2011 All-Star Game opening ceremony, Raleigh, NC
photo used courtesy of Jamie Kellner on Flickr
The hockey world landed in Raleigh last weekend, and hockey media across the league seemed to be surprised to find out that not only has the North Carolina capital become a hockey town, but a pretty enthusiastic one at that.
To anybody who's a sports fan and known anything about the Triangle (Raleigh-Durham-Chapel Hill) area, this shouldn't be a surprise at all.
The Hurricanes came to town in time for the 1997-98 season, when the team formerly known as the Hartford Whalers was moved by its owner, Peter Karmanos, to Raleigh. Nearly 15 years after the move, fans of the Whalers remain as fervent as ever, hoping to one day see a new NHL version of the Whale once again play in Hartford. The recent renaming of the Hartford Wolfpack to the Connecticut Whale was meant to appeal to those fans, but it's not quite the same.
Raleigh at the time could hardly be called a "hockey town", although it wasn't as alien a sports arrival as ice hockey was to cities like Tampa Bay, Miami or Phoenix. Raleigh was at the time already home to the IceCaps, a NJ Devils affiliated ECHL team which played in Dorton Arena on the NC state fairgrounds to a regularly-full building. Raleigh's booming population in the mid-1990s was almost 30% composed of people who had migrated from other parts of the country - notably, plenty of people from New England and the midwest: hockey markets.
The discussion in the mid-1990s was also whether or not Raleigh would be capable of supporting a major sports team - MLB, NFL, NBA, NHL. Charlotte was already home to the NBA's Hornets (who eventually moved to New Orleans); the NFL's Carolina Panthers, which had just launched in 1995, was also based in Charlotte. The Panthers had financed their stadium through Permanent Seat Licenses (PSLs), club seats and luxury boxes, leaving no tax burden for North Carolina citizens to shoulder, showing just how hungry Carolina was for major league sports.
The Triangle area is one of the great hotbeds of collegiate sports, being home to some of the top sports schools in the South: UNC Chapel Hill, Duke, NCSU. An hour's drive takes you to Wake Forest (Winston-Salem) - in all, four schools in the highly competitive Atlantic Conference Division I within an hour's drive of each other with 91 NCAA championships split between them. Basketball and football are huge in the Carolinas, and due to the lack of many pro sports teams being within short distances, collegiate sports are THE big thing in the area. In the early 90s, the only pro sports in the area was the A-league (now AAA) Durham Bulls, a baseball team, best known for the role it played in the 1988 film Bull Durham.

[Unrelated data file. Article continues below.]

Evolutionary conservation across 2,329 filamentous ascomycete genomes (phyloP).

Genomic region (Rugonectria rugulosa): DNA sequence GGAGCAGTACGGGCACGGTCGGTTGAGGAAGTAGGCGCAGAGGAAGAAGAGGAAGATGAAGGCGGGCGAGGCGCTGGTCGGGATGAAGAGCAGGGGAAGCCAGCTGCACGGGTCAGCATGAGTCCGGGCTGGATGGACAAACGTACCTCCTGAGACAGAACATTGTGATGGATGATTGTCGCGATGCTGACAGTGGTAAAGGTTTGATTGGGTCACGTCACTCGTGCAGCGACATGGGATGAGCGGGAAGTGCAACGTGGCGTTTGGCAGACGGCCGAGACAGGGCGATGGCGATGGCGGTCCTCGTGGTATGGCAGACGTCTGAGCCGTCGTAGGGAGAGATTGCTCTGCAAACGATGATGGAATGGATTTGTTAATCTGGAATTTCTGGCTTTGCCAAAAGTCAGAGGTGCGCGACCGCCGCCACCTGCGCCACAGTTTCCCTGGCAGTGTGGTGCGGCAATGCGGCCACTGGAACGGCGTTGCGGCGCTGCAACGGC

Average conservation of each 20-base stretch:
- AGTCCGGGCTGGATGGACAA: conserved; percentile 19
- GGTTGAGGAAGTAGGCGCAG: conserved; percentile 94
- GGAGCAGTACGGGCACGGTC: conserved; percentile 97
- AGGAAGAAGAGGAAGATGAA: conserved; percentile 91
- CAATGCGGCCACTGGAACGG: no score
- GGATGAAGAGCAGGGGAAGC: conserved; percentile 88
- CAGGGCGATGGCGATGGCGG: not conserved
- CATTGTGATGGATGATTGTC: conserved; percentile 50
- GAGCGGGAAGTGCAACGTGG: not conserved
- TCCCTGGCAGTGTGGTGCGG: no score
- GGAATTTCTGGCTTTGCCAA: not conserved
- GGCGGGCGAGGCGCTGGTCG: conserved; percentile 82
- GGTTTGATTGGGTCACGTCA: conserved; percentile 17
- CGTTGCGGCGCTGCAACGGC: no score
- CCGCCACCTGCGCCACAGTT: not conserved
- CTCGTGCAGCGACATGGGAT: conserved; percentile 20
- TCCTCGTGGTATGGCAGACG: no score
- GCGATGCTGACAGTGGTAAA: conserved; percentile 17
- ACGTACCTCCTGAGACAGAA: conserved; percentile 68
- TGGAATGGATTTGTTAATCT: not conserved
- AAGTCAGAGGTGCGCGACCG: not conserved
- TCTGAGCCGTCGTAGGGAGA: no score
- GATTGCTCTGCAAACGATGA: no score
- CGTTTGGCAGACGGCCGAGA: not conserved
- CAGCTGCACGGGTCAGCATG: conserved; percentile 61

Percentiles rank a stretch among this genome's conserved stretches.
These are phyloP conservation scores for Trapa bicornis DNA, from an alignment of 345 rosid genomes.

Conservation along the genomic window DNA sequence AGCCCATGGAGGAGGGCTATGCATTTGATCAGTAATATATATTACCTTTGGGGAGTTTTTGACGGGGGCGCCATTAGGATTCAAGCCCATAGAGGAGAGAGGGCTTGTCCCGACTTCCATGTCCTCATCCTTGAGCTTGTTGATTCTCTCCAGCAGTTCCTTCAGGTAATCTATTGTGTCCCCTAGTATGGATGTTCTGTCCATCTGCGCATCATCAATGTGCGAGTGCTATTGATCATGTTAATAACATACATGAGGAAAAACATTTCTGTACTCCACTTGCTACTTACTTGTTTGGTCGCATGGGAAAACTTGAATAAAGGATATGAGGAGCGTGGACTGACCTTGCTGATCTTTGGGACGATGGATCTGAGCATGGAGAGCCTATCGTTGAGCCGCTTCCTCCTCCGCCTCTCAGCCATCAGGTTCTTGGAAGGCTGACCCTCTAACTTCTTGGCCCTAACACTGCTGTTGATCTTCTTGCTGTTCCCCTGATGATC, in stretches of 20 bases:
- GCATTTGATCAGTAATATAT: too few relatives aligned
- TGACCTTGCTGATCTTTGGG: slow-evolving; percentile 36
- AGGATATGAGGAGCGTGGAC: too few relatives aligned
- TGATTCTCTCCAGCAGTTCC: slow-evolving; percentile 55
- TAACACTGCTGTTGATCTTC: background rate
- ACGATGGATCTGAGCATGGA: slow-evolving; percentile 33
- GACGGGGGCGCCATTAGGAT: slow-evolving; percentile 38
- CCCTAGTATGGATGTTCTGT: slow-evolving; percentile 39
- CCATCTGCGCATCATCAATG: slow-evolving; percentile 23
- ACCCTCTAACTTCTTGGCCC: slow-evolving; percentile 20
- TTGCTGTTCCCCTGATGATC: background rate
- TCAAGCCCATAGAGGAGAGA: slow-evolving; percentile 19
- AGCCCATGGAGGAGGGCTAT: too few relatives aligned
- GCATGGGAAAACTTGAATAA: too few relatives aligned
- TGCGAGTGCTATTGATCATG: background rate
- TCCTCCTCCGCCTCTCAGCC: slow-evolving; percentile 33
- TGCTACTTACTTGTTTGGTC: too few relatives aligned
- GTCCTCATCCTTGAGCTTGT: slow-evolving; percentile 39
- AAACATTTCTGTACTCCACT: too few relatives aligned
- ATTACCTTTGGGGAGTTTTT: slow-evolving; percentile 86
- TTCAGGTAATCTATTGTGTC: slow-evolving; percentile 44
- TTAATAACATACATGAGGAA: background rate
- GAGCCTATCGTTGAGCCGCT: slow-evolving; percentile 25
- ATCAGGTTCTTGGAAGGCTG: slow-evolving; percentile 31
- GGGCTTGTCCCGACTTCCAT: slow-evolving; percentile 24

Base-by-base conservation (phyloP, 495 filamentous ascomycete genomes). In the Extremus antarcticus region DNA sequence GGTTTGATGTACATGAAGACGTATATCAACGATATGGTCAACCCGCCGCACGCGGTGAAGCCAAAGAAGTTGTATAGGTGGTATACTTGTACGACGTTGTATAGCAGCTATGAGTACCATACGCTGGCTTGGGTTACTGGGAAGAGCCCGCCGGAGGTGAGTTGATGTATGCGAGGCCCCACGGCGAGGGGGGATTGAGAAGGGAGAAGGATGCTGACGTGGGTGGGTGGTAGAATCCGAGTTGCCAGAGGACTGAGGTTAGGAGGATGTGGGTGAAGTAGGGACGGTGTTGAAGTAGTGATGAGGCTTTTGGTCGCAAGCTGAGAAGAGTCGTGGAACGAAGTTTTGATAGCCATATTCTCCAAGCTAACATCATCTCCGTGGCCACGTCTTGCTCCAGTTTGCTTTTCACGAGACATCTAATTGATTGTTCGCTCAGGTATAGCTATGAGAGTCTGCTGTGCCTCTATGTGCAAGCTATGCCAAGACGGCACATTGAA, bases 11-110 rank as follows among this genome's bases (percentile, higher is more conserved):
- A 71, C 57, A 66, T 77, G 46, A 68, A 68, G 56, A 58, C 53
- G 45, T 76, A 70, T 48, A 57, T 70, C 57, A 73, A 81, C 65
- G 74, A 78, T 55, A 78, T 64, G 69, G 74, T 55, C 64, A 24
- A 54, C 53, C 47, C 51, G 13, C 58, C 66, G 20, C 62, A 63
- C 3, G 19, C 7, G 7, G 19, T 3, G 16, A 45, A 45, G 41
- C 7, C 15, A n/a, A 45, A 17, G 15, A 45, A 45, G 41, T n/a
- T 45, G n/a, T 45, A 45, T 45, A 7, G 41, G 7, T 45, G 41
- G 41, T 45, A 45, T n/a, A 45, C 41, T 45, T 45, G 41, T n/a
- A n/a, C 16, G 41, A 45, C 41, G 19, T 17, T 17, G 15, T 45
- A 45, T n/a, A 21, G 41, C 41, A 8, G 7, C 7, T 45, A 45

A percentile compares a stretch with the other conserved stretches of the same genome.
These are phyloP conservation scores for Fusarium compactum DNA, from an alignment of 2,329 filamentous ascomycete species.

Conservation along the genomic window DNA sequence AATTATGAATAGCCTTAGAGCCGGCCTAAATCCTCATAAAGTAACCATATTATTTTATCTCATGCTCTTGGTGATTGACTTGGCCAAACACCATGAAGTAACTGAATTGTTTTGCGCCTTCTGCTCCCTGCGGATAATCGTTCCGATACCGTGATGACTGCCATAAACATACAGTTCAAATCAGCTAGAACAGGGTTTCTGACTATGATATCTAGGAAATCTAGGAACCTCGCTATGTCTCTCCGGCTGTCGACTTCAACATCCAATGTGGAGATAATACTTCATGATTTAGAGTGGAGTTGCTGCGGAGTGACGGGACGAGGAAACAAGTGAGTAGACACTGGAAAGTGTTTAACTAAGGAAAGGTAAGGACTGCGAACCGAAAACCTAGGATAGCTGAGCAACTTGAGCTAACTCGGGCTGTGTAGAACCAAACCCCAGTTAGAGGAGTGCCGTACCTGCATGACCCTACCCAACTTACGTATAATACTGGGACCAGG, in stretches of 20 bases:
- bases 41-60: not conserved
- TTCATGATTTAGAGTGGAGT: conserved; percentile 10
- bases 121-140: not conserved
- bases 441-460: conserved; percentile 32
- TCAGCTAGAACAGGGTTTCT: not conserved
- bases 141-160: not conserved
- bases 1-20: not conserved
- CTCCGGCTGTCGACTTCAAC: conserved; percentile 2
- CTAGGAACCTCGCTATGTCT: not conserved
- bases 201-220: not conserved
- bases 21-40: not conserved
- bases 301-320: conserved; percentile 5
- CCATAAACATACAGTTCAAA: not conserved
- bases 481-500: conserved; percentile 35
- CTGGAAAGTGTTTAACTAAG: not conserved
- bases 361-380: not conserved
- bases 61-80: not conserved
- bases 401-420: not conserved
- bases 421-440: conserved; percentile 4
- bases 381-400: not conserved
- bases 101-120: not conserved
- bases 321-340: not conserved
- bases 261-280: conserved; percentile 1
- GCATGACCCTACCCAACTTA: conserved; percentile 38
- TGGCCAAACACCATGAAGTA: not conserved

I moved to Raleigh in 1993. Coming from New England, I was utterly unprepared for the sports mania I would find in the city. Even people who didn't attend UNC or Duke or Wake Forest or NCSU pick their favorite schools. (My choice was UNC, because I had considered going to J-school at Chapel Hill.) A few months after moving there, a friend asked for a ride to an NCSU football game after work. I obliged, and was amazed at the scene when we pulled into the parking lot: wall-to-wall serious tailgating, across acres and acres of parking lot. I'd never witnessed anything like it; I still can't think of any other tailgating I've been to which could match what I saw, and occasionaly participated in, during nearly four years of living in Carolina.
Judging by the near-manic levels of enthusiasm locals have for their sports, it doesn't surprise me than Hurricane fans came to be known as "Caniacs". Tailgating isn't just a sports tradition here; it's part of a way of life.
With the local built-in football fanbase, the Panthers arrival was met with fervent enthusiasm before the team even had their own stadium to play in. There was more than a bit of disappointment that the Panthers choose to play in Charlottle, three hours away, instead of making a home somewhere in the Triangle area.
I moved back to Connecticut not too long before it was announced that the Hartford Whalers would be moving to Carolina. As a fan of the Whalers for some 17 years, it felt crushing. Sure, the Whalers were perennial underdogs, rarely making the playoffs and never being home to a player of epic star power like Wayne Gretzky or Mario Lemieux. But the Hartford fan base was dedicated in a way that fans of clubs like the Chicago Cubs or the Toronto Maple Leafs can understand: even if they keep losing all the time, they were our losers. The team owner had promised to keep the team in Hartford through at least 1998, but moved the team early. It felt bizarre to see the team go; the fans were crushed, and the players shared their sorrow. Some Whalers fans shifted their fandom to the Hurricanes; others chose new teams to support, feeling betrayed by the owner moving their team across the country.